Debt Limit: Facts and FictionJan 15, 2013
In this article, we look at the basic facts (and fiction) behind the U.S. government's debt limit. From trillion dollar coins to debt defaults, here's the bottom line.
As the debate over whether the U.S. government should increase its borrowing capacity reaches a fever pitch, we offer a cheat sheet for readers to better understand the facts and fiction behind the debt limit.
What is the debt limit?
The debt limit is the total amount of money that the U.S. government is authorized to borrow to meet its existing legal obligations, including Social Security and Medicare benefits, military salaries, interest on the national debt, tax refunds, and other payments. The debt limit does not authorize new spending commitments. It simply allows the government to finance existing legal obligations that Congresses and presidents of both parties have made in the past.
How much is the debt limit?
Currently, $16.4 trillion is the debt limit and this threshold was reached at the end of December 2012.
When was the last time the debt limit was raised?
On August 1, 2011 was the most recent occurrence of a debt limit increase. A few days later, Standard & Poor’s downgraded the U.S. government’s credit rating from AAA to AA+. Prior to August 2011, the debt ceiling was last increased on February 12, 2010 to $14.294 trillion.
What happens if Congress doesn’t increase the debt ceiling?
If Congress fails to increase the debt limit, it would cause the government to default on its legal obligations – an unprecedented event in American history. The government would have to stop, limit, or delay payments on a broad range of legal obligations, including Social Security and Medicare benefits, military salaries, interest on the national debt, tax refunds, and many other commitments.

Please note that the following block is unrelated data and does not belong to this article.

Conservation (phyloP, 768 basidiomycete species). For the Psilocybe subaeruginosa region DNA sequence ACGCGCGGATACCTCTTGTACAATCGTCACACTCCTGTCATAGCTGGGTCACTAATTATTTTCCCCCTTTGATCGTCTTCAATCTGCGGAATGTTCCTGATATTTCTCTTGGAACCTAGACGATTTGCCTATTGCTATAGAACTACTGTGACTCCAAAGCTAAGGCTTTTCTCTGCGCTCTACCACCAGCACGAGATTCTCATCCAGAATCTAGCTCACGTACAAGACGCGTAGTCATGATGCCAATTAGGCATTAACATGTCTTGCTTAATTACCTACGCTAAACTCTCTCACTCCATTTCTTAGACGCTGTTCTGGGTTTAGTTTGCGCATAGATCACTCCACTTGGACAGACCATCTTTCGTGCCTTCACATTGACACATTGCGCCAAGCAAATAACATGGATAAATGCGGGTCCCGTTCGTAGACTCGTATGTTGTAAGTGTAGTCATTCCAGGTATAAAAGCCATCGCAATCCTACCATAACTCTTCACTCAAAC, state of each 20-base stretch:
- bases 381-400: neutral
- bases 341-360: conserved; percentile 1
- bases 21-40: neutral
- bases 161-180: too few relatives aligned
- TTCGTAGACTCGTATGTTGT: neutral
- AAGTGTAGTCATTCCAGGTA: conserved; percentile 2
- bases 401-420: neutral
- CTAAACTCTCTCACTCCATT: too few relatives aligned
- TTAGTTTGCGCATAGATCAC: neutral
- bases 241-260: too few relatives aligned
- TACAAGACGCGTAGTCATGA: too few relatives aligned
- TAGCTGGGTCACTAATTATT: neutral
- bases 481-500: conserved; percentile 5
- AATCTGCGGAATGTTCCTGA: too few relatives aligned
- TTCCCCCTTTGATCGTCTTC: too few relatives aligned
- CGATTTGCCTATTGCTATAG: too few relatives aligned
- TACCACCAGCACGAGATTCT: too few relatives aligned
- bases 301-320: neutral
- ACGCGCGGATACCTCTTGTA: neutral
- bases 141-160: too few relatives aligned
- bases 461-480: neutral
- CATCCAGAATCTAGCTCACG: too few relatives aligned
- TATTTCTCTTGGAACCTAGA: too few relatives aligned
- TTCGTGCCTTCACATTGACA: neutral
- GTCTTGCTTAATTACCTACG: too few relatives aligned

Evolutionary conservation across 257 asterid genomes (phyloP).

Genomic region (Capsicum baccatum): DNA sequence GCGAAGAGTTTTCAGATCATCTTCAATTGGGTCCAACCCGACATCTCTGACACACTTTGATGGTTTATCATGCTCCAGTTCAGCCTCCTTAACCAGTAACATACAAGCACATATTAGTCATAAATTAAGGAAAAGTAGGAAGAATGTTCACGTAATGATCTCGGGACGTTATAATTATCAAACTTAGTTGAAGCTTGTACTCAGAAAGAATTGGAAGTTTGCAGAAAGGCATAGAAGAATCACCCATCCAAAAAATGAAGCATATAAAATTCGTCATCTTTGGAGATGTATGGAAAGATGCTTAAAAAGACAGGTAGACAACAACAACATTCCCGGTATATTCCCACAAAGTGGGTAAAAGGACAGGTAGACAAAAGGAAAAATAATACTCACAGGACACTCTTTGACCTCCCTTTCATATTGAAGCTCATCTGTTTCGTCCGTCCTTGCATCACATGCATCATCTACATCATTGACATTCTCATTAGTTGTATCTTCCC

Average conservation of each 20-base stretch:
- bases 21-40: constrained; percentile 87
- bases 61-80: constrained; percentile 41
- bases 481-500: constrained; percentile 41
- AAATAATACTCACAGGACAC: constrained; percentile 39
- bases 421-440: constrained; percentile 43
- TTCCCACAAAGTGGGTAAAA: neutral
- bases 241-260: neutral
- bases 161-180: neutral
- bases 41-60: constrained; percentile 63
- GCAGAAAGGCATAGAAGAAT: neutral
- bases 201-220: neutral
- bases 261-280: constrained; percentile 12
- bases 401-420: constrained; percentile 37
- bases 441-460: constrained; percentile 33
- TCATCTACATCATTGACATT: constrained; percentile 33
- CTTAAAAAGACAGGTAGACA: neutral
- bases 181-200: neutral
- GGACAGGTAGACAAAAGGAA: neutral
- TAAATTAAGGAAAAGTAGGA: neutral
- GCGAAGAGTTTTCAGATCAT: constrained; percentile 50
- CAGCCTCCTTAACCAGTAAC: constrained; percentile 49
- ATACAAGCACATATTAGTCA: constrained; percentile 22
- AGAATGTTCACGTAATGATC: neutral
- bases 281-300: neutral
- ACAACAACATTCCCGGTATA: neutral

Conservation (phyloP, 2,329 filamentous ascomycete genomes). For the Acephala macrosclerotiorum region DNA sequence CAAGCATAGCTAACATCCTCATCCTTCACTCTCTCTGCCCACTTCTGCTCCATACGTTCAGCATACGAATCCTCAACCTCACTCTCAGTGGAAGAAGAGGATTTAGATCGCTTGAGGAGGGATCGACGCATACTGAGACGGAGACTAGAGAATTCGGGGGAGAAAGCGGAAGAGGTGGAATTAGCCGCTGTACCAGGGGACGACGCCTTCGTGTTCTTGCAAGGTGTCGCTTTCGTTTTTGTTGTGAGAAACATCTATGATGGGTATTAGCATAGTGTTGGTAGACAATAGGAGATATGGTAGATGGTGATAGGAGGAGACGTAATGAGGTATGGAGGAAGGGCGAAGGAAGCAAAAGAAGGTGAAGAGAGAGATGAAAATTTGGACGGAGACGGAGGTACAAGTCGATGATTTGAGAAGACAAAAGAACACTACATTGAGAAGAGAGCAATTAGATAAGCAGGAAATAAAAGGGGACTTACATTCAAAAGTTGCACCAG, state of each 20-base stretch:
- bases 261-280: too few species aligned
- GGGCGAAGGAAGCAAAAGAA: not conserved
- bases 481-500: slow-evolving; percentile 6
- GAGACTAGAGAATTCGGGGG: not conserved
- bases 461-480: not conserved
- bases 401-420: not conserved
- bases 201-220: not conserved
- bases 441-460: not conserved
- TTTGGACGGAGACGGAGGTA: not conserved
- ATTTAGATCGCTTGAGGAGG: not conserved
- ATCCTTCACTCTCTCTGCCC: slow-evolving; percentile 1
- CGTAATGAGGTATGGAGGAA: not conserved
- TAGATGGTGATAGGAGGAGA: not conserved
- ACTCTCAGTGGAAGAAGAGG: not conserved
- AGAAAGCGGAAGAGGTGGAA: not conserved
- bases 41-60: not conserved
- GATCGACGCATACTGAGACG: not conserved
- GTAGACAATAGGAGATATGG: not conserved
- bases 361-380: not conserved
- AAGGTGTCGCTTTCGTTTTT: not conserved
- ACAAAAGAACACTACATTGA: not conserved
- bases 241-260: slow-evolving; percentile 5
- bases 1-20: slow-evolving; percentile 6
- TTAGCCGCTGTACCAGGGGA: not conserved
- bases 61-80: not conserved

Isn't the Federal Reserve monetizing the entire budget deficit?
No. The monetary base has been flat for the past 18 months, according to Economist Mike Darda of MKM Partners. "You cannot monetize debt if the central bank is not, on net, accumulating assets."
Can the U.S. Treasury monetize its gold assets?
According to the U.S. Mint, the government holds 147.3 million ounces of gold (NYSEARCA:GLD). Certain legal
experts have argued the U.S. Treasury Secretary is authorized to monetize gold assets. They cite similar actions by the Eisenhower Administration during the 1950s. The gold is held by the U.S. government at book value of $42.22 per ounce.
Why can’t a trillion dollar coin be issued to purchase debt?
The law does not restrict the U.S. Mint, at the direction of the Treasury Secretary, from creating platinum (NYSEARCA:PPLT) coins with an arbitrary value. And pundits have suggested a trillion dollar coin could be minted and deposited with the Federal Reserve and used to repurchase debt, thereby freeing up funds. However, such a move could put the credibility of the government’s creditworthiness at risk if the bond market interprets this strategy as a default. The “trillion dollar coin” idea was originally floated by a financial blogger as a joke.
Does the U.S. Treasury have authority to tap government pension funds?
Yes. The government has already begun to borrow from the federal employee pension fund to avoid exceeding its debt borrowing limit. According to U.S. Treasury Secretary Tim Geithner, the move will make $156 billion in borrowing capacity available. In a letter to Congress, Geithner said the funds removed from the pension account will be replaced after the borrowing limit is raised.
How did U.S. Treasuries react to the last debt limit increase?
In 2011, long term U.S. Treasury ETFs (NYSEARCA:TLT) with durations of 20+ years gained 33.96% in value, virtually matching their gains during the 2008 credit crisis. Intermediate term U.S. Treasuries with 7-10 year durations (NYSEARCA:IEF) gained 15.64% in 2011.
P.S. Here's a link to Secretary Geithner's pre-Valentines love letter to Congress: U.S. Debt Limit Notice
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